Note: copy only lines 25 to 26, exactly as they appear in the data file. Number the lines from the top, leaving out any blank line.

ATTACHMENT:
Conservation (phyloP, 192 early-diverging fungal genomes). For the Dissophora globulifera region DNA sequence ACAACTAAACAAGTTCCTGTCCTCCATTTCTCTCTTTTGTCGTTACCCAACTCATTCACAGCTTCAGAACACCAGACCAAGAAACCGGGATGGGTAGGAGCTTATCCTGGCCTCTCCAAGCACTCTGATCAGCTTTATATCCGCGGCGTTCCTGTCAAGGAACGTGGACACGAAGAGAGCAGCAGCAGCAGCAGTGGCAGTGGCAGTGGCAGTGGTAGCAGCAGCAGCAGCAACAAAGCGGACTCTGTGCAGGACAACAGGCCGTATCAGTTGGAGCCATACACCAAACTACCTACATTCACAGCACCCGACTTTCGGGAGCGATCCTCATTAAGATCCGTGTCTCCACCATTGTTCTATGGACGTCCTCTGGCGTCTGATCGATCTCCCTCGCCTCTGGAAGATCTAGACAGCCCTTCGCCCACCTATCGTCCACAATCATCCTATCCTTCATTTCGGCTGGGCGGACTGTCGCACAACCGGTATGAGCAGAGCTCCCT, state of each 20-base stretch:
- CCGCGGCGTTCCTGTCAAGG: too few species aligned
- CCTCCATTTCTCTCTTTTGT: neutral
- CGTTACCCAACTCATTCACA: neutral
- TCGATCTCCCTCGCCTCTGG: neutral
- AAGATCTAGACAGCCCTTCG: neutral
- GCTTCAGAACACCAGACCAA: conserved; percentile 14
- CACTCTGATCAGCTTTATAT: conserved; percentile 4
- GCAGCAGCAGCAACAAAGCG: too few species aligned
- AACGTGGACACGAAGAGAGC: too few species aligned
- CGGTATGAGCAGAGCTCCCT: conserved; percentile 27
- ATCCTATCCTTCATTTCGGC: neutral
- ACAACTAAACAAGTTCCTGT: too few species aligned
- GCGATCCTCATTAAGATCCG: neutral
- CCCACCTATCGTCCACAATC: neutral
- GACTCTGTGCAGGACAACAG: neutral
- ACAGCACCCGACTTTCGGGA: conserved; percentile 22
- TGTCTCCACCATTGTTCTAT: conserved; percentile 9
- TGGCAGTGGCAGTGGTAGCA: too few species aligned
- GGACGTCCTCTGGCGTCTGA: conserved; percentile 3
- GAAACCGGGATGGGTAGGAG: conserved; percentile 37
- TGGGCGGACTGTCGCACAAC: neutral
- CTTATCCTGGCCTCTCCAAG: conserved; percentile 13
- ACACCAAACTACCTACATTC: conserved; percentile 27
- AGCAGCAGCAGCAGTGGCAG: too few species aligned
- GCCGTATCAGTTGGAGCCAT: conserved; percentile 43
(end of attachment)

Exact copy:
- AGCAGCAGCAGCAGTGGCAG: too few species aligned
- GCCGTATCAGTTGGAGCCAT: conserved; percentile 43